The International Paralympic Committee (IPC) has created a video content series sponsored by Worldwide Paralympic Partner Visa about three extraordinary Paralympic athletes on the road to the PyeongChang 2018 Paralympic Winter Games. Their stories highlight how they have found new finish lines in their lives to achieve greatness on and off the field of play.
The series of videos features German alpine skier Andrea Rothfuss, USA cross-country skier & biathlete Oksana Masters, and South Korean ice hockey player Seung-Hwan Jung, as they train and prepare for the Paralympic Games in their everyday and competition life. These videos give fans a chance to experience what it is like to navigate this level of training and competition with an impairment, while the athletes share insights into their personal stories.
Each of these athletes have incredible stories:
Andrea Rothfuss (Germany, Alpine Skiing)
Andrea Rothfuss was born without a left forearm and started skiing at age six with one pole. She had quick success at national and European levels before heading to the Torino 2006 Games to make her Paralympic debut. In Torino, she took fourth in the slalom and fifth in the super-G. Then, at just 19, Rothfuss showed her potential by winning four bronze medals in the five events she competed in at the 2009 World Championships. That set the stage for Paralympic Winter Games in 2010, where she won two silvers and a bronze. At the Sochi 2014 Paralympic Winter Games she won gold in slalom, as well as two silver medals.
Oksana Masters (USA, Cross-country skiing & Biathlon)
Oksana Masters was born with complications that later were linked to nuclear radiation exposure and she was given up for adoption at a Ukrainian orphanage. Needless to say, the now three-time Paralympian has been defying all odds since birth. Masters has three Paralympic medals under her belt (one bronze and one silver in cross-country skiing, and a bronze medal in rowing), and is hungry for her first gold at PyeongChang 2018. She is also hoping to make history. After missing the medal podium by three seconds in 2014, Oksana is aiming to be the first US athlete at the Olympic or Paralympic Winter Games to medal in biathlon.
Seung-Hwan Jung (South Korean, Ice Hockey)
At age five, Jung lost his left leg after an accident, resulting in an amputation. He picked up Para ice hockey in 2004, despite concerns from his parents that the sport was too tough. Jung instead proved with his fast playing style and strong leadership that he deserved to be ranked as one of the top Para ice hockey players in South Korea. After helping South Korea to a 7th place finish at the Vancouver 2010 Paralympic Winter Games, Jung served as the country’s flag bearer for the Opening Ceremony at the Sochi 2014 Paralympic Winter Games. After leading his team to another 7th place finish, he was voted to again serve as the flag bearer for the Closing Ceremony. Now, with South Korea playing host in 2018, Jung is determined to bring his team to the podium and win a medal for his country.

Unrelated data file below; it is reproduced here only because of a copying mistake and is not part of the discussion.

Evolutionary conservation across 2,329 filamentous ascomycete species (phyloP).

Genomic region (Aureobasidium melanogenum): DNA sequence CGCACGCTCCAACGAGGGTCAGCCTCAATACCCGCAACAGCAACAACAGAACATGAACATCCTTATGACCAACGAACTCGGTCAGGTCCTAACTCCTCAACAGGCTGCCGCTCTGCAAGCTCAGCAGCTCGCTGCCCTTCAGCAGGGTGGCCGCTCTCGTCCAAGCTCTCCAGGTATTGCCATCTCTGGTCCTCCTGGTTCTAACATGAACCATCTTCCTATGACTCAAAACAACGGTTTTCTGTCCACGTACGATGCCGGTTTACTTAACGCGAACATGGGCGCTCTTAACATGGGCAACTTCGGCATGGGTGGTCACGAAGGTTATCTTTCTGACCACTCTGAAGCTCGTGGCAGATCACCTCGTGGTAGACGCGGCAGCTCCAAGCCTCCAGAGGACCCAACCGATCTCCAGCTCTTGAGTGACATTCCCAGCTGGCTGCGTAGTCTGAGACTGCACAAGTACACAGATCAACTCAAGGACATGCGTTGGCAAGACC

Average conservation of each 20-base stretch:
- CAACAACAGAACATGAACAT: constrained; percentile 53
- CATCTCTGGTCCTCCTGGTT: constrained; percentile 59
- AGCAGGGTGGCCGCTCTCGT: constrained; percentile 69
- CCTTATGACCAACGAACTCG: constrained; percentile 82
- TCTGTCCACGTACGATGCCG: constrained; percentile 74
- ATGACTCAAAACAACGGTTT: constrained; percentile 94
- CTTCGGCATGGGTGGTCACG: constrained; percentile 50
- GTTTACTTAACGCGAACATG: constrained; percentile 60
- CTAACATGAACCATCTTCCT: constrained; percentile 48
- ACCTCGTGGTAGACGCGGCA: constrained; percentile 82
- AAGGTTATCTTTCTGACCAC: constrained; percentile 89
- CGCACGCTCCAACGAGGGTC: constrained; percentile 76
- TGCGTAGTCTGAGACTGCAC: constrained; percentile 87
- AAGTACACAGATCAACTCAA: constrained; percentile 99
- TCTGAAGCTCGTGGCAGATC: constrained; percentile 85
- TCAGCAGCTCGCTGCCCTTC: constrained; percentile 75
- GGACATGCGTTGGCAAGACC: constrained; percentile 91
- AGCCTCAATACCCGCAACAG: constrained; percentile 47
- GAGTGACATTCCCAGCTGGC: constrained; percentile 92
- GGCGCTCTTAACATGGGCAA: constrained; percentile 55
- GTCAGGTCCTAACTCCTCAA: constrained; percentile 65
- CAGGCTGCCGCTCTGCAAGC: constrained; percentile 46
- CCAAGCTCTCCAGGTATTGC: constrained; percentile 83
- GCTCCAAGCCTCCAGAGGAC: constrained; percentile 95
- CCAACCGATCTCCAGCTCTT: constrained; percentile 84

“The Paralympic athletes represent a shared value of acceptance; meanwhile, the Paralympic Games provide a global stage to celebrate achievements that represent the best in humanity as well as sport.” said Chris Curtin, Chief Brand and Innovation Marketing Officer at Visa. “At Visa, all 14,0000 employees take deep pride in supporting the IPC in the upcoming Games.”
The videos will be released across digital media platforms this week; the launch of Oksana Masters’ and Andrea Rothfuss’ videos coincides with International Women’s Day (March 8). These video in particular highlight their successes and strengths as female athletes. Globally, this year’s International Women’s Day campaign theme calls on groups to #PressforProgress. Their campaign celebrates the people, teams, communities and media who actively choose to support, cover and feature women's sport.
“The International Paralympic Committee strives for equality in all areas, including gender equality. It is important for us to cover the successes and stories of our male and female athletes equally,” said Craig Spence, IPC Director of Communications. “For us, Andrea Rothfuss, Oksana Masters and Seung-Hwan Jung embody the Paralympic values of courage, determination, inspiration and equality. This great new video series provides fantastic insights into what makes them world class Para athletes.”
In her film, Masters says: “I want to prove to society and everyone that puts a label on women in sports and people that put a label on what the Paralympics is, and that the Paralympics sometimes isn’t as competitive. I want to prove that any young girl watching the Paralympics for the first time, it doesn’t matter what kind of body you have, it’s your determination and spirit that’s going to get you there.”
7 March – Seung Hwan Jung
8 March – Oksana Masters and Andrea Rothfuss.
Fourth is no good enough